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The Daltaí Boards » Archive: 2005- » 2005 (March-April) » Archive through March 11, 2005 » Pronounciation & meaning « Previous Next »

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Fahren
Member
Username: Fahren

Post Number: 1
Registered: 03-2005
Posted on Thursday, March 03, 2005 - 08:12 pm:   Edit Post Print Post

hi. i wanted to find out how you pronounce the word diuid (there's a fada above the u) and what it means.
shannan

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Larry
Member
Username: Larry

Post Number: 23
Registered: 08-2004
Posted on Friday, March 04, 2005 - 09:35 am:   Edit Post Print Post

A chara,

It depends on the context. It can mean sincere or easily accomplished.

If you could give us the context we should be able to provide more assistance. Other users of this site will provide you with a pronunciation guide.

Le meas.

Larry Ackerman

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Kay
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Username: Kay

Post Number: 46
Registered: 11-2004
Posted on Friday, March 04, 2005 - 09:55 am:   Edit Post Print Post

According to Niall Ó Dónaill's dictionary --

diúid has 3 meanings. 1 Simple, uncomplicated. 2 Straightforward, sincere. 3 Simple-minded, silly.

Say it like jew- idge.

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Lúcas
Member
Username: Lúcas

Post Number: 128
Registered: 01-2004


Posted on Friday, March 04, 2005 - 11:41 am:   Edit Post Print Post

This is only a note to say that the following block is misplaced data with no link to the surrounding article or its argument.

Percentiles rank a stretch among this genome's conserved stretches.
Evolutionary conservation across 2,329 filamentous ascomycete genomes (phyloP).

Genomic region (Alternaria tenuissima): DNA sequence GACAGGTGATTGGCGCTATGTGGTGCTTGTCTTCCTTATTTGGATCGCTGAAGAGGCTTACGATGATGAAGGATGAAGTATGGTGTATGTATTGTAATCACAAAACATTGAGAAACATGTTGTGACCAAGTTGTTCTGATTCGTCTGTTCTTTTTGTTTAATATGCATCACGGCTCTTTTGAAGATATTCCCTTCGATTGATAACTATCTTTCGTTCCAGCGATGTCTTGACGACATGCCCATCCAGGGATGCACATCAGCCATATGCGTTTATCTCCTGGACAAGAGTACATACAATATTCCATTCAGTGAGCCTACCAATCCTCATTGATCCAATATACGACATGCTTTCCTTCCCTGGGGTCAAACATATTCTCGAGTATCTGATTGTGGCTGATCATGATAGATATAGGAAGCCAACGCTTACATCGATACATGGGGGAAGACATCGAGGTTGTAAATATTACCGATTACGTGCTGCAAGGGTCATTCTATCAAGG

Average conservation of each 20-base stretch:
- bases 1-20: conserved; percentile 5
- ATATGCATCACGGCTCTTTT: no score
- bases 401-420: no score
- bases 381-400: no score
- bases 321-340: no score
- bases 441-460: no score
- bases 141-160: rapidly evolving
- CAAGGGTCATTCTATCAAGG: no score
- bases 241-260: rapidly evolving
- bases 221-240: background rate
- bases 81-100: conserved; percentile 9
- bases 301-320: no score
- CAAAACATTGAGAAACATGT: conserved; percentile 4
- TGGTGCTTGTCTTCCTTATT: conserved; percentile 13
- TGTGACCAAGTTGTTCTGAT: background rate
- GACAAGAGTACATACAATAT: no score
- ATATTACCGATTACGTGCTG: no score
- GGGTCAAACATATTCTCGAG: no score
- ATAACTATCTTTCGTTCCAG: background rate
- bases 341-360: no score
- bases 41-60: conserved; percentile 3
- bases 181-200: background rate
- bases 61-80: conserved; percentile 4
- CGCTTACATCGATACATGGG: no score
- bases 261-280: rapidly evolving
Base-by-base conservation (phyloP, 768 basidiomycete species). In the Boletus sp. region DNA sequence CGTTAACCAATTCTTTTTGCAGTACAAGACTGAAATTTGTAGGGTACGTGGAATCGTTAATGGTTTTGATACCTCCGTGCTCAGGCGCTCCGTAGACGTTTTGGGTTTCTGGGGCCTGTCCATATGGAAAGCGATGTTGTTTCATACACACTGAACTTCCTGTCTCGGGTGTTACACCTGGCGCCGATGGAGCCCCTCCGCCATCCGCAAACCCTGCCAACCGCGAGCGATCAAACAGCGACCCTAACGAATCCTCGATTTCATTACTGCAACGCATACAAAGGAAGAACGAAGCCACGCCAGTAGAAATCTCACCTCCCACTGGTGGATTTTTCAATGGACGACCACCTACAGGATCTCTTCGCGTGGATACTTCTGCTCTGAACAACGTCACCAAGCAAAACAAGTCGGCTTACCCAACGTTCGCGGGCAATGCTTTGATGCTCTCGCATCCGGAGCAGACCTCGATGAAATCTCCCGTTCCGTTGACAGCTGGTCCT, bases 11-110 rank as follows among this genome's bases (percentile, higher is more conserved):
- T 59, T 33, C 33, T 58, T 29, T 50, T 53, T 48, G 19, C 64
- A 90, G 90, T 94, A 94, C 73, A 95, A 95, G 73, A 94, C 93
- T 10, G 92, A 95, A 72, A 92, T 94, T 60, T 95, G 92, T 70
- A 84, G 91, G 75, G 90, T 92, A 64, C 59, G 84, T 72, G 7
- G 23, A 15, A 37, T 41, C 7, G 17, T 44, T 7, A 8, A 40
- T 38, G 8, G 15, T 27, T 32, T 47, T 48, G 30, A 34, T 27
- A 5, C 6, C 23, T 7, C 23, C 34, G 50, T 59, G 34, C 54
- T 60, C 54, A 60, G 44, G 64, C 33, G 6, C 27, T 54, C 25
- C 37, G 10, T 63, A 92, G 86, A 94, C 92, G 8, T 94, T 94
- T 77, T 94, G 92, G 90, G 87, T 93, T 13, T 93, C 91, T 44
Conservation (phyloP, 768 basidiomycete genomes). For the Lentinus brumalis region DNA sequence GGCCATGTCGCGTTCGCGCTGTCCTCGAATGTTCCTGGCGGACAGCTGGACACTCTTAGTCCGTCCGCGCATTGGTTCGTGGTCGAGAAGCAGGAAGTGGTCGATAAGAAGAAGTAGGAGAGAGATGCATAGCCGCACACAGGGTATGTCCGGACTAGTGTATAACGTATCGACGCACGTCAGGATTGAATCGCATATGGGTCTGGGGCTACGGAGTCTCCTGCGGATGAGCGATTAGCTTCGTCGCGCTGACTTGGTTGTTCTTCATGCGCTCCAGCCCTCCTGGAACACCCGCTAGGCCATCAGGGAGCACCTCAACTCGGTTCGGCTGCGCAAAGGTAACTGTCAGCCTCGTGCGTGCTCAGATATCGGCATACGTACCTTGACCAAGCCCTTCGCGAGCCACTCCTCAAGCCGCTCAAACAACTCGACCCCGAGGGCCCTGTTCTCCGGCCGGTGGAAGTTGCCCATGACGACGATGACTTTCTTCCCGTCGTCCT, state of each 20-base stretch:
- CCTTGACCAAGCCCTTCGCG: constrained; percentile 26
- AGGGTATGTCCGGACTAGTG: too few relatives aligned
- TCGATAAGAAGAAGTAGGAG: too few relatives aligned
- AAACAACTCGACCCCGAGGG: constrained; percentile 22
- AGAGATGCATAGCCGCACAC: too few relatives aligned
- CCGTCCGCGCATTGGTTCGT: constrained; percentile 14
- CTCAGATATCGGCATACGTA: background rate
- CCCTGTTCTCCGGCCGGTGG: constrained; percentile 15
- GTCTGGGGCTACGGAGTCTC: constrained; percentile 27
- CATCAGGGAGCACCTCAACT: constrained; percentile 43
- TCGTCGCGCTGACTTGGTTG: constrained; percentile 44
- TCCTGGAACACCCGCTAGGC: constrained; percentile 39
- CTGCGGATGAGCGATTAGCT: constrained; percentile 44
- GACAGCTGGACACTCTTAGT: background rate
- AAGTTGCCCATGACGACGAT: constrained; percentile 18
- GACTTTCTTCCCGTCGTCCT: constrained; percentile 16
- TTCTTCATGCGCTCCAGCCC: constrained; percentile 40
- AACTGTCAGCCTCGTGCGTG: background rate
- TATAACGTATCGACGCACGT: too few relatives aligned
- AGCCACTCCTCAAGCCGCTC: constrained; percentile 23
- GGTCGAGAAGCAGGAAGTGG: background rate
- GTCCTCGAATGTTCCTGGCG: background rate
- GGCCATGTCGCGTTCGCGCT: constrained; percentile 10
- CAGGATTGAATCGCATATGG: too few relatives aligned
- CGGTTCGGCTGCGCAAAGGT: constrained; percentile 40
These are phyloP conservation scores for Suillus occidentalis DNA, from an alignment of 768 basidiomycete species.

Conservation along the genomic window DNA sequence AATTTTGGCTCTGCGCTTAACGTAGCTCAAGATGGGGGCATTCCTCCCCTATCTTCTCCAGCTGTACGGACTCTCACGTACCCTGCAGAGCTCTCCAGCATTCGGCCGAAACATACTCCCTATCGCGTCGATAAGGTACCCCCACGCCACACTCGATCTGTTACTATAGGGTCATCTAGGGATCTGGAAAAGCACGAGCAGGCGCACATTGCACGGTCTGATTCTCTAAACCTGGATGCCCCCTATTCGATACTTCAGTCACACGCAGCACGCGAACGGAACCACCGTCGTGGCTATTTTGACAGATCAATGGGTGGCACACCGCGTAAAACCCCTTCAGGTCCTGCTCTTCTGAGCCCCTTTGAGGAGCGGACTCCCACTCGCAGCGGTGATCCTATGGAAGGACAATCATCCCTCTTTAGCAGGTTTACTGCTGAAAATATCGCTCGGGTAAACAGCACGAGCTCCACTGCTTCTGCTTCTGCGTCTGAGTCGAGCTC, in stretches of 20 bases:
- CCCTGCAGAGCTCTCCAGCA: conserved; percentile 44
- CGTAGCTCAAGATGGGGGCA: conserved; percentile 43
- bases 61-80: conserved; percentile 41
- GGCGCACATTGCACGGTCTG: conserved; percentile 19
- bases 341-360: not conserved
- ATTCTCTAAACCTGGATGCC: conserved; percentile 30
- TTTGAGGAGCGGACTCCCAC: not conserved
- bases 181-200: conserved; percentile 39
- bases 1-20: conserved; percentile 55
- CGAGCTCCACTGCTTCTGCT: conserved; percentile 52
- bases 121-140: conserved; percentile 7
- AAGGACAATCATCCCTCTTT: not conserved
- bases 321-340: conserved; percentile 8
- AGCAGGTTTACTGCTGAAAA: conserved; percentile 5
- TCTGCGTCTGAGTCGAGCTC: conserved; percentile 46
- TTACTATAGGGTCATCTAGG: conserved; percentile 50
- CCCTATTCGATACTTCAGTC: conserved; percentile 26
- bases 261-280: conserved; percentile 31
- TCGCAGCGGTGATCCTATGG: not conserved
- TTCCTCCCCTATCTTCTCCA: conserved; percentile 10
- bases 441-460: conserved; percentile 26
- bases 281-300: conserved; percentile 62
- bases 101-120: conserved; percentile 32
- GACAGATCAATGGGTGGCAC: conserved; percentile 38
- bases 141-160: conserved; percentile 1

A Kay, a chara,

You overlooked another set of meanings from Ó Dónaill for diúid, used in some dialects, and spelled dúid in the Caighdeán Oifigiúil. This version is a feminine noun of the second declension, in contrast to the adjective meaning above.
an dúidna dúideanna
X na dúide.............X na ndúideanna
It has two meanings:

1. desire, fondness, liking, craving.
2. expectation, hope.


(Message edited by lúcas on March 04, 2005)

Mise le meas,

Lúcas

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Kay
Member
Username: Kay

Post Number: 47
Registered: 11-2004
Posted on Friday, March 04, 2005 - 04:22 pm:   Edit Post Print Post

Lúcas, a chara,

Are you sure? The meaning you give for an dúid is the meaning for dúil.

Dúid, (dúide, dúideanna) on the other hand has four meanings which have no connection to the meanings for dúil.
le meas

Kay.

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Mack
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Posted From: 12.75.183.103
Posted on Friday, March 04, 2005 - 05:02 pm:   Edit Post Print Post

I don't see Lucas' meaning in my O'Dónail either.

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Lughaidh
Member
Username: Lughaidh

Post Number: 173
Registered: 01-2005
Posted on Friday, March 04, 2005 - 07:01 pm:   Edit Post Print Post

Diúid in Ulster: kinda "joodge". Or better /d'u:d'/.

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Fahren
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Username: Fahren

Post Number: 2
Registered: 03-2005
Posted on Friday, March 04, 2005 - 10:58 pm:   Edit Post Print Post

hi. thanks for the feedback. in the dictionary i found it says it means shy. i'm obviously wrong but that's what i really wanted to find out and also it's pronounciation. can you help?
shannan

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Lúcas
Member
Username: Lúcas

Post Number: 130
Registered: 01-2004


Posted on Saturday, March 05, 2005 - 05:45 pm:   Edit Post Print Post